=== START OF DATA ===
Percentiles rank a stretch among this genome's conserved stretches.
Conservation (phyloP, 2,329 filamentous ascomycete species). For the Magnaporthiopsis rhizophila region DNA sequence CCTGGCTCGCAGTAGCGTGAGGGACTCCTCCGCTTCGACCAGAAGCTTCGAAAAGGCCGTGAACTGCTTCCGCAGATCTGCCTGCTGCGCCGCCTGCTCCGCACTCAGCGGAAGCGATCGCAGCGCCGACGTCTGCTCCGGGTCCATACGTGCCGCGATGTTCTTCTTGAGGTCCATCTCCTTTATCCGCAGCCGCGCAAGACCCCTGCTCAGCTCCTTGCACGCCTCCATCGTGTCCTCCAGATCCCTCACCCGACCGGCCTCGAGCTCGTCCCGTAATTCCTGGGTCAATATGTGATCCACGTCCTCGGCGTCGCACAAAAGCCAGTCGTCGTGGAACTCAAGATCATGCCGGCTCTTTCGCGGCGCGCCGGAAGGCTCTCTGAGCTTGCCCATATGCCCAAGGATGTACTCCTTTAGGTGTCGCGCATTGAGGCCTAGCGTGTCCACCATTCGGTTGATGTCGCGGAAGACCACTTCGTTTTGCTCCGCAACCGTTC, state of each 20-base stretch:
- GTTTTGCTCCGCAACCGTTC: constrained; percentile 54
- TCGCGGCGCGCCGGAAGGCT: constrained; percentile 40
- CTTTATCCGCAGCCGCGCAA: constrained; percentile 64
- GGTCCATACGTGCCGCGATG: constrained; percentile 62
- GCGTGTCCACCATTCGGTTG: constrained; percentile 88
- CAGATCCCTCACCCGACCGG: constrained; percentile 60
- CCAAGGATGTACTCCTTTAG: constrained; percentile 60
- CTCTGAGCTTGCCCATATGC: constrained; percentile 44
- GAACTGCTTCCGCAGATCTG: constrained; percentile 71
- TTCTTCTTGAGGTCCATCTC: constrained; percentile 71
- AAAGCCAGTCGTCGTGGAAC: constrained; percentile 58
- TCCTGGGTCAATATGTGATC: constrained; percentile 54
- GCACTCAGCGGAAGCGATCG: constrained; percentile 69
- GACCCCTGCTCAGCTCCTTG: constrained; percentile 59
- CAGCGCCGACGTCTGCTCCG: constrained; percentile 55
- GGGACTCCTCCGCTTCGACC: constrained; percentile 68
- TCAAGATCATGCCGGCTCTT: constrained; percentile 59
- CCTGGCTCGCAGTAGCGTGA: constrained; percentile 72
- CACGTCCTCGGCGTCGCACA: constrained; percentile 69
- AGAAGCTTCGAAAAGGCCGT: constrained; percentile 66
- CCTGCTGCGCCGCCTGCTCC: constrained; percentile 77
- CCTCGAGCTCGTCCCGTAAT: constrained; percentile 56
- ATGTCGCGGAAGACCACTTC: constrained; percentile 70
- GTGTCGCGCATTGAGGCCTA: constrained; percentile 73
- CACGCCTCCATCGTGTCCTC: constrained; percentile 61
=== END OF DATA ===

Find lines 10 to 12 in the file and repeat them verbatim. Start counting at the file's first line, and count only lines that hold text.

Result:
- CTCTGAGCTTGCCCATATGC: constrained; percentile 44
- GAACTGCTTCCGCAGATCTG: constrained; percentile 71
- TTCTTCTTGAGGTCCATCTC: constrained; percentile 71